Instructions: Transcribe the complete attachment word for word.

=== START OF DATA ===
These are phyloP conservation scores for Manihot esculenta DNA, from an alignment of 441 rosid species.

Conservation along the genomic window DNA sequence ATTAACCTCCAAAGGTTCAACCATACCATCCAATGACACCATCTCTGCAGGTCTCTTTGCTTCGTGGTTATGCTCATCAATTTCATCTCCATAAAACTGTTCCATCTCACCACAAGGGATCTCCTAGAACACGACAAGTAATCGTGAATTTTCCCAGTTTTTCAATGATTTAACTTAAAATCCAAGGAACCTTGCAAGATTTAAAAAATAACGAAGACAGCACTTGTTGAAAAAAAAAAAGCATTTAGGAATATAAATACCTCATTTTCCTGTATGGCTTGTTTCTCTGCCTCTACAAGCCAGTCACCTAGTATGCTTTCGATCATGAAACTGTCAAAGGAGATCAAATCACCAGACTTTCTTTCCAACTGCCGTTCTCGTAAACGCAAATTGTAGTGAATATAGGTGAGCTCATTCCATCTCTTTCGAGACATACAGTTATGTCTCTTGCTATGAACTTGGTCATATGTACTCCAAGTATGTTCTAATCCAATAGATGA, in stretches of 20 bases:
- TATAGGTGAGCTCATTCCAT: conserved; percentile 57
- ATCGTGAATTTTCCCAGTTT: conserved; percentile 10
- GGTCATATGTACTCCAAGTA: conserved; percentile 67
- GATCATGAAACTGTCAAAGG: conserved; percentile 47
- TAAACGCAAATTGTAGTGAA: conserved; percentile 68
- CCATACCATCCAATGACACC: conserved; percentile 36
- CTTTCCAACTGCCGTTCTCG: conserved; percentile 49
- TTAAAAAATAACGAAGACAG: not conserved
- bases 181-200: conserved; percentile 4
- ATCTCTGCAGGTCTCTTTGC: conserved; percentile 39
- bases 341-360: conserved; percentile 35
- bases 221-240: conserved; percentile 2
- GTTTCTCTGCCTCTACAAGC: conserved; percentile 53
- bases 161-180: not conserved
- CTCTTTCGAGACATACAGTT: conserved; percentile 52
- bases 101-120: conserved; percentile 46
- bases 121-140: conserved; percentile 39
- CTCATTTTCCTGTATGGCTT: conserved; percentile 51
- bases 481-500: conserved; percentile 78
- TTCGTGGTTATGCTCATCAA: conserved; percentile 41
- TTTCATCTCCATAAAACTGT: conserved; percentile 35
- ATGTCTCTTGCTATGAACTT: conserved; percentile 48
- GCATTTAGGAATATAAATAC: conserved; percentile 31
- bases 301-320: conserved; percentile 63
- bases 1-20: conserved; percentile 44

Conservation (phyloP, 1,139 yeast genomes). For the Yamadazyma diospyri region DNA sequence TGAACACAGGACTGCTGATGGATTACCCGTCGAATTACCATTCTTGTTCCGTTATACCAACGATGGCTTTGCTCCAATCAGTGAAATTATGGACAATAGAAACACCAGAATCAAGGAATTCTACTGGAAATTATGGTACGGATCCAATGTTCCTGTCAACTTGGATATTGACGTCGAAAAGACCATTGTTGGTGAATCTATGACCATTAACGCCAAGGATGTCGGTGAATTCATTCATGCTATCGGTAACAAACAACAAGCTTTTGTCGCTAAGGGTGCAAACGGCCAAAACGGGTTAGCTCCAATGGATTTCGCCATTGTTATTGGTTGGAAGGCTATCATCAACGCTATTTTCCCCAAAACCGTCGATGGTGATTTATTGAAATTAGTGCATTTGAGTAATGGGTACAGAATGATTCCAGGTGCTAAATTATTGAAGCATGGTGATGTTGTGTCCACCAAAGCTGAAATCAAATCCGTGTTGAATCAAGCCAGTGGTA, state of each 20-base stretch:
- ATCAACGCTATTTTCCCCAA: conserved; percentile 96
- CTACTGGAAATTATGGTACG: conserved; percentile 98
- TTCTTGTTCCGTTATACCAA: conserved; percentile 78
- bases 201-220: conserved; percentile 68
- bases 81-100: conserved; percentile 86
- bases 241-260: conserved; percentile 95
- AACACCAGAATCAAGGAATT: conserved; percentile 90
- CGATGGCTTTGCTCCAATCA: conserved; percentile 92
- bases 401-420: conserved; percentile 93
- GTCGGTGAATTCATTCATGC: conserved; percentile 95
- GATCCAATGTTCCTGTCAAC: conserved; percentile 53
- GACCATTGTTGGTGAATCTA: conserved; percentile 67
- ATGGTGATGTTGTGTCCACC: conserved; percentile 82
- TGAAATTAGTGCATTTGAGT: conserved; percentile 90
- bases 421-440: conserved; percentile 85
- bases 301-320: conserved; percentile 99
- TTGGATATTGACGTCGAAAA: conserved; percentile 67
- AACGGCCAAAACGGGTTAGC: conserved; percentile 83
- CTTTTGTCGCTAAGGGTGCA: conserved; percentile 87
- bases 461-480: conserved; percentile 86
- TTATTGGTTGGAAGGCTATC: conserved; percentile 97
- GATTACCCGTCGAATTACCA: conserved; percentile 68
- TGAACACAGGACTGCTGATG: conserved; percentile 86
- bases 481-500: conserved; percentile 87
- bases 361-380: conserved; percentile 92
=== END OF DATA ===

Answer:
These are phyloP conservation scores for Manihot esculenta DNA, from an alignment of 441 rosid species.

Conservation along the genomic window DNA sequence ATTAACCTCCAAAGGTTCAACCATACCATCCAATGACACCATCTCTGCAGGTCTCTTTGCTTCGTGGTTATGCTCATCAATTTCATCTCCATAAAACTGTTCCATCTCACCACAAGGGATCTCCTAGAACACGACAAGTAATCGTGAATTTTCCCAGTTTTTCAATGATTTAACTTAAAATCCAAGGAACCTTGCAAGATTTAAAAAATAACGAAGACAGCACTTGTTGAAAAAAAAAAAGCATTTAGGAATATAAATACCTCATTTTCCTGTATGGCTTGTTTCTCTGCCTCTACAAGCCAGTCACCTAGTATGCTTTCGATCATGAAACTGTCAAAGGAGATCAAATCACCAGACTTTCTTTCCAACTGCCGTTCTCGTAAACGCAAATTGTAGTGAATATAGGTGAGCTCATTCCATCTCTTTCGAGACATACAGTTATGTCTCTTGCTATGAACTTGGTCATATGTACTCCAAGTATGTTCTAATCCAATAGATGA, in stretches of 20 bases:
- TATAGGTGAGCTCATTCCAT: conserved; percentile 57
- ATCGTGAATTTTCCCAGTTT: conserved; percentile 10
- GGTCATATGTACTCCAAGTA: conserved; percentile 67
- GATCATGAAACTGTCAAAGG: conserved; percentile 47
- TAAACGCAAATTGTAGTGAA: conserved; percentile 68
- CCATACCATCCAATGACACC: conserved; percentile 36
- CTTTCCAACTGCCGTTCTCG: conserved; percentile 49
- TTAAAAAATAACGAAGACAG: not conserved
- bases 181-200: conserved; percentile 4
- ATCTCTGCAGGTCTCTTTGC: conserved; percentile 39
- bases 341-360: conserved; percentile 35
- bases 221-240: conserved; percentile 2
- GTTTCTCTGCCTCTACAAGC: conserved; percentile 53
- bases 161-180: not conserved
- CTCTTTCGAGACATACAGTT: conserved; percentile 52
- bases 101-120: conserved; percentile 46
- bases 121-140: conserved; percentile 39
- CTCATTTTCCTGTATGGCTT: conserved; percentile 51
- bases 481-500: conserved; percentile 78
- TTCGTGGTTATGCTCATCAA: conserved; percentile 41
- TTTCATCTCCATAAAACTGT: conserved; percentile 35
- ATGTCTCTTGCTATGAACTT: conserved; percentile 48
- GCATTTAGGAATATAAATAC: conserved; percentile 31
- bases 301-320: conserved; percentile 63
- bases 1-20: conserved; percentile 44

Conservation (phyloP, 1,139 yeast genomes). For the Yamadazyma diospyri region DNA sequence TGAACACAGGACTGCTGATGGATTACCCGTCGAATTACCATTCTTGTTCCGTTATACCAACGATGGCTTTGCTCCAATCAGTGAAATTATGGACAATAGAAACACCAGAATCAAGGAATTCTACTGGAAATTATGGTACGGATCCAATGTTCCTGTCAACTTGGATATTGACGTCGAAAAGACCATTGTTGGTGAATCTATGACCATTAACGCCAAGGATGTCGGTGAATTCATTCATGCTATCGGTAACAAACAACAAGCTTTTGTCGCTAAGGGTGCAAACGGCCAAAACGGGTTAGCTCCAATGGATTTCGCCATTGTTATTGGTTGGAAGGCTATCATCAACGCTATTTTCCCCAAAACCGTCGATGGTGATTTATTGAAATTAGTGCATTTGAGTAATGGGTACAGAATGATTCCAGGTGCTAAATTATTGAAGCATGGTGATGTTGTGTCCACCAAAGCTGAAATCAAATCCGTGTTGAATCAAGCCAGTGGTA, state of each 20-base stretch:
- ATCAACGCTATTTTCCCCAA: conserved; percentile 96
- CTACTGGAAATTATGGTACG: conserved; percentile 98
- TTCTTGTTCCGTTATACCAA: conserved; percentile 78
- bases 201-220: conserved; percentile 68
- bases 81-100: conserved; percentile 86
- bases 241-260: conserved; percentile 95
- AACACCAGAATCAAGGAATT: conserved; percentile 90
- CGATGGCTTTGCTCCAATCA: conserved; percentile 92
- bases 401-420: conserved; percentile 93
- GTCGGTGAATTCATTCATGC: conserved; percentile 95
- GATCCAATGTTCCTGTCAAC: conserved; percentile 53
- GACCATTGTTGGTGAATCTA: conserved; percentile 67
- ATGGTGATGTTGTGTCCACC: conserved; percentile 82
- TGAAATTAGTGCATTTGAGT: conserved; percentile 90
- bases 421-440: conserved; percentile 85
- bases 301-320: conserved; percentile 99
- TTGGATATTGACGTCGAAAA: conserved; percentile 67
- AACGGCCAAAACGGGTTAGC: conserved; percentile 83
- CTTTTGTCGCTAAGGGTGCA: conserved; percentile 87
- bases 461-480: conserved; percentile 86
- TTATTGGTTGGAAGGCTATC: conserved; percentile 97
- GATTACCCGTCGAATTACCA: conserved; percentile 68
- TGAACACAGGACTGCTGATG: conserved; percentile 86
- bases 481-500: conserved; percentile 87
- bases 361-380: conserved; percentile 92